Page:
I have a population of about 7200 businesses from which to sample 2100 for a survey.

The sample is to be stratified, but I have no information whatsoever on the usual way to stratify this population, except that it is usually based on revenue intervals.

Rather than just finding a good stratification by trial and error, I was wondering if there is an algorithm which creates strata based on minimisation of variance within strata.

I've tried running my data through a clustering algorithm, but it doesn't work as no clear revenue intervals emerge from the clusters.

Is there some other algorithm or procedure to go by?

I'm using R or SAS.

Thanks in advance.

  • $\begingroup$ First, you need to decide what you are trying to minimize the variance of. Once you do that, then any clustering algorithm (e.g., K-means) should get you what you need. What clustering approach did you use and on what variable? $\endgroup$ – user75138 Apr 1 '16 at 11:03
  • $\begingroup$ The strata are based on revenue so it's the variance of revenue within the strata that needs to be minimised. I used the cluster R package, and I think it was the k-means algorithm, but the revenue intervals in the clusters all overlap, so that approach was useless! $\endgroup$ – SiKiHe Apr 1 '16 at 17:52
  • $\begingroup$ How many clusters did you use? You may need more clusters. $\endgroup$ – user75138 Apr 1 '16 at 18:21
  • $\begingroup$ Try running a simple histogram on the value you intend to use as the basis for your clustering. If the curve is very smooth with little variation from either flat or a base probability distribution you may have nothing to cluster on. In that case you may want to rethink your approach and use something like quartiles instead. This isn't the most rigorous analysis, but it is very quick and easy to do. Visually you should be able to see if the data can be clustered in some meaningful way. $\endgroup$ – drobertson Apr 1 '16 at 18:30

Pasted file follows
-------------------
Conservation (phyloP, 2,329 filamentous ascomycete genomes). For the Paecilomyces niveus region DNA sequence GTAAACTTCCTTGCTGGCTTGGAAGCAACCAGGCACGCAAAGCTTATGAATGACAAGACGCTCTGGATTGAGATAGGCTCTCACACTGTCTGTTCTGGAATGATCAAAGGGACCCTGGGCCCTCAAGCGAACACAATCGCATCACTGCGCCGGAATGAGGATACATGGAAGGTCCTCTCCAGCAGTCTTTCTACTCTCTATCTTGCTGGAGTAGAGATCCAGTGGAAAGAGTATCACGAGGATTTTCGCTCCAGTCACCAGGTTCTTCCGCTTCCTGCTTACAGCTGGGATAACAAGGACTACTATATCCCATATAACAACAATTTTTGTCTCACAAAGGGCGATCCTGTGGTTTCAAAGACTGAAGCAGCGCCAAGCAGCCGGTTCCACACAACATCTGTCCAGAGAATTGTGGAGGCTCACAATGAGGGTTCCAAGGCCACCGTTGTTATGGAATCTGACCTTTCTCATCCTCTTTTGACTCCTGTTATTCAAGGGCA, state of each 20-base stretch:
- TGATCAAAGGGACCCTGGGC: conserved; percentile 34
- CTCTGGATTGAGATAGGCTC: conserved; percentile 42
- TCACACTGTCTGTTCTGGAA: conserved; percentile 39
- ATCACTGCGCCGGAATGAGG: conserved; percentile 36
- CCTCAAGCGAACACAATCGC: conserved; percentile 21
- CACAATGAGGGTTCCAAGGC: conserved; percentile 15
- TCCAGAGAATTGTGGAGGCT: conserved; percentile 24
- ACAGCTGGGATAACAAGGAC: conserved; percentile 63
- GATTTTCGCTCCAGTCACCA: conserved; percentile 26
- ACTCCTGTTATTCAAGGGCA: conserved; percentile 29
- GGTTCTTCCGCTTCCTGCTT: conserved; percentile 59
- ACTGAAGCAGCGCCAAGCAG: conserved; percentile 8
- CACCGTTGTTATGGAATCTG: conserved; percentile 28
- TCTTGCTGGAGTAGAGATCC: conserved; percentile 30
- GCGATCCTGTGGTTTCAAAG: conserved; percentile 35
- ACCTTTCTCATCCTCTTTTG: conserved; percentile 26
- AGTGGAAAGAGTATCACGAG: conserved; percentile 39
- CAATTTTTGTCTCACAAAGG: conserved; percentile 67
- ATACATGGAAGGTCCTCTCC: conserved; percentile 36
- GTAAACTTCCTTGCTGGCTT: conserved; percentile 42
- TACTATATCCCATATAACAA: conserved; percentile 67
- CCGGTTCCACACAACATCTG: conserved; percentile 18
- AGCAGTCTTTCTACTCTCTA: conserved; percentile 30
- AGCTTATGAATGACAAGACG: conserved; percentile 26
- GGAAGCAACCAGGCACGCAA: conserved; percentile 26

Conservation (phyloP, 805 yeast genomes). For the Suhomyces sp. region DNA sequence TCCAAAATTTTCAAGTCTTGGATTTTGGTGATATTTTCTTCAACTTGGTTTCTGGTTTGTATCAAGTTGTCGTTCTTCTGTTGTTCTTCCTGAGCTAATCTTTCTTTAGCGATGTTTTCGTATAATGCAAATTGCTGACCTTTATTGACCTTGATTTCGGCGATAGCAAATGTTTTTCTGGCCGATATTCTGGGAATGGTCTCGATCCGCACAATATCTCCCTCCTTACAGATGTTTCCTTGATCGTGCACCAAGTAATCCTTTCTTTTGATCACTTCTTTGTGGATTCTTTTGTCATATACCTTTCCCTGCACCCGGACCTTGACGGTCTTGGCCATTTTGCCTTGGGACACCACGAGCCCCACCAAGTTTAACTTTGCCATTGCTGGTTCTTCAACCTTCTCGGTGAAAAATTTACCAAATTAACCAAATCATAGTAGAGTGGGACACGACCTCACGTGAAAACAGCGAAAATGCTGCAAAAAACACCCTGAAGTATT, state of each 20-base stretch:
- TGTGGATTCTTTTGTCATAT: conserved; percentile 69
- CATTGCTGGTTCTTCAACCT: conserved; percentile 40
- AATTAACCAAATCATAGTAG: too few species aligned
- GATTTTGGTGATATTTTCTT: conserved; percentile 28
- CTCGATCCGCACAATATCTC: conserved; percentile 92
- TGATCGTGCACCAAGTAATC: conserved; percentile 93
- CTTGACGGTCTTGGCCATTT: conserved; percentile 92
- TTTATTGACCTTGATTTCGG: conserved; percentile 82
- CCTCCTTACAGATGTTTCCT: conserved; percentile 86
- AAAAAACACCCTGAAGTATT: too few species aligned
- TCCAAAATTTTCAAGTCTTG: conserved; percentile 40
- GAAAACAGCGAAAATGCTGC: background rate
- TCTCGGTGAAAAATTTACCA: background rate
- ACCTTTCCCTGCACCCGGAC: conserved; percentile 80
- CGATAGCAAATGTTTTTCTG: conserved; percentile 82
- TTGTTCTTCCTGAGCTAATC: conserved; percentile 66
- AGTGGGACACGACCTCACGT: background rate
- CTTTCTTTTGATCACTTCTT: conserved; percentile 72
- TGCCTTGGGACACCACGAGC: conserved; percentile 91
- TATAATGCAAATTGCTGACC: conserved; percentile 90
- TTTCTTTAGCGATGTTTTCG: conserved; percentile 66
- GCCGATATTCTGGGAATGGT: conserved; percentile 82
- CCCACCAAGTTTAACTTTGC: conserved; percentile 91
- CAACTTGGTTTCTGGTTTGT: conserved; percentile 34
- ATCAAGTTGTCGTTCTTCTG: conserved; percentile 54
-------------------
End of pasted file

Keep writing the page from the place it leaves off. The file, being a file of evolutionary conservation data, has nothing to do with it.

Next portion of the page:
• $\begingroup$ Second thing to remember is that unless there is a reason to categorize things in a certain way all categorizations or stratifications are arbitrary. I find that the majority of groupings are effectively arbitrary. If this is the case then look at the audience who is going to look at your work. Are there standard strata that they use often, industry standards, common terms with definitions; ie Mid Cap companies vs Small Cap, etc. Put the results into terms they understand. Your work will have more value if it can be related to in different ways and compared to other analysis. $\endgroup$ – drobertson Apr 1 '16 at 18:38

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